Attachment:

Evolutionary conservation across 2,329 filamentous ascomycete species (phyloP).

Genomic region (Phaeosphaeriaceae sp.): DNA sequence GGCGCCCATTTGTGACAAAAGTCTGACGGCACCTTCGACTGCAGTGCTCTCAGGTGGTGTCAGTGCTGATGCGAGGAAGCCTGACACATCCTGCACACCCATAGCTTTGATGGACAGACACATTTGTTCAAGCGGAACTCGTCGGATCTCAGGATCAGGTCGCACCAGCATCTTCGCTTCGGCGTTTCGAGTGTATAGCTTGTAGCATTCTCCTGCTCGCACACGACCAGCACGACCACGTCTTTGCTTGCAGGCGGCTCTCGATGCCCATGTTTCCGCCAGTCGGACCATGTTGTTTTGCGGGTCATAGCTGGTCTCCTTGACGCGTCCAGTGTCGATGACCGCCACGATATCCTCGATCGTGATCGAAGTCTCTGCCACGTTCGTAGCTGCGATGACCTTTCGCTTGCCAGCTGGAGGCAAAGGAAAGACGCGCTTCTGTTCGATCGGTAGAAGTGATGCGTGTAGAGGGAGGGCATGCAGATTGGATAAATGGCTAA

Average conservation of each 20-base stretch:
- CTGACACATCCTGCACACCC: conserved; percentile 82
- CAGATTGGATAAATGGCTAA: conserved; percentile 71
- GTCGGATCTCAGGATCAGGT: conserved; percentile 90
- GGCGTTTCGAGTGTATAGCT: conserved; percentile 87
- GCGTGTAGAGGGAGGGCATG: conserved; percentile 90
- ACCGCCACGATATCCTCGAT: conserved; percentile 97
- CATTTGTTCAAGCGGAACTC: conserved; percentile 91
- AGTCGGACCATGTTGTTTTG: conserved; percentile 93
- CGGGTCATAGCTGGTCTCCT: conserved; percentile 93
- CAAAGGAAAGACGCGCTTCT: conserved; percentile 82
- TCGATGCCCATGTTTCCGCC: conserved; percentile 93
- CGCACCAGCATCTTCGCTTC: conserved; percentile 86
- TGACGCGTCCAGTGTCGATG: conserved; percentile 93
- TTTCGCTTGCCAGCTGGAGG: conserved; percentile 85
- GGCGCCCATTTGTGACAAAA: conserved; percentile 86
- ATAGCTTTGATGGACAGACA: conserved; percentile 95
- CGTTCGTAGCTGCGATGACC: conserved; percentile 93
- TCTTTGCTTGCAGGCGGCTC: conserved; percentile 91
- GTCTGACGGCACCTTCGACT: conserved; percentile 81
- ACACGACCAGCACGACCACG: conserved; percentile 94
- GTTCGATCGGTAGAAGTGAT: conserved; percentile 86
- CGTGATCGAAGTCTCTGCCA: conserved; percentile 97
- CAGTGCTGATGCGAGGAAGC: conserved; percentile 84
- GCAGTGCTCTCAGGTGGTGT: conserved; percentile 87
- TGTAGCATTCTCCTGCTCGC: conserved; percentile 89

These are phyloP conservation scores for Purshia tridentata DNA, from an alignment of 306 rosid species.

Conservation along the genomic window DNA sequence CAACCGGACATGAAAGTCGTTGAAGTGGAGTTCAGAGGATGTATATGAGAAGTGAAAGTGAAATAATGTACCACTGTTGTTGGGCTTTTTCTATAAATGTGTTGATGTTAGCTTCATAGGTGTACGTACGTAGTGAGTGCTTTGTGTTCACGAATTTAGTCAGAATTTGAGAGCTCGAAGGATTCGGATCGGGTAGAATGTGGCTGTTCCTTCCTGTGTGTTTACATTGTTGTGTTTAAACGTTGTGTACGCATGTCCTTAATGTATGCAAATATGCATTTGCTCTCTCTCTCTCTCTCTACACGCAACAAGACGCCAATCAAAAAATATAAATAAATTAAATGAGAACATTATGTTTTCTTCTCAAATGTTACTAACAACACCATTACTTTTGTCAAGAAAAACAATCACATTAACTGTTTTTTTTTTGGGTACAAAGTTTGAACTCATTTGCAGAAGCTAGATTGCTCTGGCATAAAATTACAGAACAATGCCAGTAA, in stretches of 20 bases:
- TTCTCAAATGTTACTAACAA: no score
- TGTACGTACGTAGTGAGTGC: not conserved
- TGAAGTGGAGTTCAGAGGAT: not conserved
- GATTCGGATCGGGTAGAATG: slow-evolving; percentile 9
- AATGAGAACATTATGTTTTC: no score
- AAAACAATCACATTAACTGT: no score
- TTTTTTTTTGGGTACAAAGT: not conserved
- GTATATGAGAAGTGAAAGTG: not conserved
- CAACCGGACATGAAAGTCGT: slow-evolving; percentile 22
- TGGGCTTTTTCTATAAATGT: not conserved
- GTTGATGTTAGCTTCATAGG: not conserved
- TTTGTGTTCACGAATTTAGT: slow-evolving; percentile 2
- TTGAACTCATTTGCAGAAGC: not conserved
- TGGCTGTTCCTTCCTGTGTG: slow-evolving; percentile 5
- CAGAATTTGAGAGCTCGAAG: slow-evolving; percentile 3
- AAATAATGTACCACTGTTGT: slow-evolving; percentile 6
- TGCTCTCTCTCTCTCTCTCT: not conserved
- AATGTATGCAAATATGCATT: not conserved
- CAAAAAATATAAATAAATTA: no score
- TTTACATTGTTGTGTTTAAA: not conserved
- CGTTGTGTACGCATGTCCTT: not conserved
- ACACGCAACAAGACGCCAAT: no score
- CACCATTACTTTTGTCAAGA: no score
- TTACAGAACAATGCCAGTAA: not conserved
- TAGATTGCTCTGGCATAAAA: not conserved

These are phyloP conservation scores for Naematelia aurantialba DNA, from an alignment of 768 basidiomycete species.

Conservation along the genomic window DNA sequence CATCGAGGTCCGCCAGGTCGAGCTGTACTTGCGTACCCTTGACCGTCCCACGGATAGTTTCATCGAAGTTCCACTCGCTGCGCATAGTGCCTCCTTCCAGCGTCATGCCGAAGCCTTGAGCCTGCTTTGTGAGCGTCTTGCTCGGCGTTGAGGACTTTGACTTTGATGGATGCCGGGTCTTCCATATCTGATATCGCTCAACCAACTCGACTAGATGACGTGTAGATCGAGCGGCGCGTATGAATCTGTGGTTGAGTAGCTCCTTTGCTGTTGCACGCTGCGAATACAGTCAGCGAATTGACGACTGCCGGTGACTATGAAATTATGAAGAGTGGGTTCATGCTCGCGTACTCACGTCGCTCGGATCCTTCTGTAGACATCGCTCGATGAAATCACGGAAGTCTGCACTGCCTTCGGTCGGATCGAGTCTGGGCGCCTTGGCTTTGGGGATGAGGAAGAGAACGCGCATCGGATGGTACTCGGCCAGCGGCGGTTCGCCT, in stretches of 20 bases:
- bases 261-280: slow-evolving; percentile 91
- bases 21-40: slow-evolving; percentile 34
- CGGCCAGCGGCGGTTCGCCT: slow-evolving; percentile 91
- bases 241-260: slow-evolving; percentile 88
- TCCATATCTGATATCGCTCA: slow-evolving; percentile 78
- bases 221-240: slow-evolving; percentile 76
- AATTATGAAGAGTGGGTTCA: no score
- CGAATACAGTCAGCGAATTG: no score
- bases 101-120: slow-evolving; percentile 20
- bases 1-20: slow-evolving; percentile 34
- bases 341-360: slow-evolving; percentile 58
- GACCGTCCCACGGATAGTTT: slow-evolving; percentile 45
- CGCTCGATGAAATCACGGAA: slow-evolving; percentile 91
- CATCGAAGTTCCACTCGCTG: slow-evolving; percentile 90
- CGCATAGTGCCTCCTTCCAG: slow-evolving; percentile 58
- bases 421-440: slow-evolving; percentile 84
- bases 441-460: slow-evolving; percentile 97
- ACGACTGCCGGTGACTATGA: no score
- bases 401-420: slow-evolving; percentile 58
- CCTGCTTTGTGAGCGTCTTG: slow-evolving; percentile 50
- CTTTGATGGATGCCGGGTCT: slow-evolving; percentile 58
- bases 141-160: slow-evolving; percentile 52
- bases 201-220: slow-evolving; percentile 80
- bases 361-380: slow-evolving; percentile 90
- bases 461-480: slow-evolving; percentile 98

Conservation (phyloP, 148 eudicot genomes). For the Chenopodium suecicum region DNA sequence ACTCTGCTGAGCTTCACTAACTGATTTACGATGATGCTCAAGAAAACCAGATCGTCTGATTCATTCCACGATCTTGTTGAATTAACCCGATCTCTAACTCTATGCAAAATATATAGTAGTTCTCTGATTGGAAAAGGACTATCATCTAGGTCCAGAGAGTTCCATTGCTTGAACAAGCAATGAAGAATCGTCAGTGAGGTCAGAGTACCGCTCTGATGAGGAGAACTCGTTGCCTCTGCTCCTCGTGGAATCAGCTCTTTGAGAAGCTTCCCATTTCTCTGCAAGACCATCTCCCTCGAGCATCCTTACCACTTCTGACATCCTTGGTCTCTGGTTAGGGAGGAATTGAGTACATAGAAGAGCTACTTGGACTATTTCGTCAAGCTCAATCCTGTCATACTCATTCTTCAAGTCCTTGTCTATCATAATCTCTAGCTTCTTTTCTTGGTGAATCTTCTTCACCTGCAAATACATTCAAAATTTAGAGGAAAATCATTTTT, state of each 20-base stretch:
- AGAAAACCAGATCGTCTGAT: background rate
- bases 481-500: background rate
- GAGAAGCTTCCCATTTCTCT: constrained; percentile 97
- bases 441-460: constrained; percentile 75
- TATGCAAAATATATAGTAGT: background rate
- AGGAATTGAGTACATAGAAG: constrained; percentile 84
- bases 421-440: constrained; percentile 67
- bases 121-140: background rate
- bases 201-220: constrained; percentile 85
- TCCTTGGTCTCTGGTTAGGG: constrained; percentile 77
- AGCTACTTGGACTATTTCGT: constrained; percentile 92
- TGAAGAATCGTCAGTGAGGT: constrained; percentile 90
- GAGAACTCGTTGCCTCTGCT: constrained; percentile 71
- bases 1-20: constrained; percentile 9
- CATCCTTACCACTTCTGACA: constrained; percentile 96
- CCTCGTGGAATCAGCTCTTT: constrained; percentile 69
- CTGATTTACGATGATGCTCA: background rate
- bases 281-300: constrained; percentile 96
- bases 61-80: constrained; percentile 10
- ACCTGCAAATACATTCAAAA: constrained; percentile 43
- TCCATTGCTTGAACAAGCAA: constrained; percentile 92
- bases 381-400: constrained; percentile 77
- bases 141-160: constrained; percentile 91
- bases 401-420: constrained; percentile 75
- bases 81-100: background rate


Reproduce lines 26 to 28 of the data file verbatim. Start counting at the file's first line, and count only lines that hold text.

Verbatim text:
- CAGTGCTGATGCGAGGAAGC: conserved; percentile 84
- GCAGTGCTCTCAGGTGGTGT: conserved; percentile 87
- TGTAGCATTCTCCTGCTCGC: conserved; percentile 89